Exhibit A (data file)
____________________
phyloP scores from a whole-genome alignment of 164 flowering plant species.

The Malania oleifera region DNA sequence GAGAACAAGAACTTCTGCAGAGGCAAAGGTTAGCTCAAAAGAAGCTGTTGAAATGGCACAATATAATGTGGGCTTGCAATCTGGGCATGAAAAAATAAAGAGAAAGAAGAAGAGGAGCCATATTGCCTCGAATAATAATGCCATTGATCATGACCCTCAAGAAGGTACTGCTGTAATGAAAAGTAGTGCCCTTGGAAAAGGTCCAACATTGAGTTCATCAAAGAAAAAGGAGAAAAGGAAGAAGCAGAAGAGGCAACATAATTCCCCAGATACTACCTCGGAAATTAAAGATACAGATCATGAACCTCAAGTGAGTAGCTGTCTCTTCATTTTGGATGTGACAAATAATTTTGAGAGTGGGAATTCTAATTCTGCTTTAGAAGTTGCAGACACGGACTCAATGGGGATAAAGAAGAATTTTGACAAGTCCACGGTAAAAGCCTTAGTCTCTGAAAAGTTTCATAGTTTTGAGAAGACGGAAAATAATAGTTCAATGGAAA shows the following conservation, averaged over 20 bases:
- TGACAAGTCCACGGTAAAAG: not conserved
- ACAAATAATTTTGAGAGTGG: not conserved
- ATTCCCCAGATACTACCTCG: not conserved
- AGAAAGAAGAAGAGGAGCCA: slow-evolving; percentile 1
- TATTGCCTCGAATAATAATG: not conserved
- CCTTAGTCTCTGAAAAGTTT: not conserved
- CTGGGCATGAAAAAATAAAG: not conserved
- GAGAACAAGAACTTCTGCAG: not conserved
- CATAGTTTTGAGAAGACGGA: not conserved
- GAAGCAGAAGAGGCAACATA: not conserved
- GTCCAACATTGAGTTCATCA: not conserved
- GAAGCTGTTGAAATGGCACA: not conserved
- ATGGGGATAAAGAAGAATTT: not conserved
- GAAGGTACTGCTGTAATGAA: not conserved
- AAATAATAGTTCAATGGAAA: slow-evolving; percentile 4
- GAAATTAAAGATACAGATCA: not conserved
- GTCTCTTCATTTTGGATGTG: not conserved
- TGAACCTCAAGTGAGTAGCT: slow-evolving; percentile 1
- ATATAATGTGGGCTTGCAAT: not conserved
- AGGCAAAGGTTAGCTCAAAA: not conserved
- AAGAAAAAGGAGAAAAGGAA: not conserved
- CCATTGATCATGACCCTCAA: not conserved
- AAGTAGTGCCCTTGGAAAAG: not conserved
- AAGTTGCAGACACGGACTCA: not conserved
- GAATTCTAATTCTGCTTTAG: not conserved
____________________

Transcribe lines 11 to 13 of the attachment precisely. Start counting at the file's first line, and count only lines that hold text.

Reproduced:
- CATAGTTTTGAGAAGACGGA: not conserved
- GAAGCAGAAGAGGCAACATA: not conserved
- GTCCAACATTGAGTTCATCA: not conserved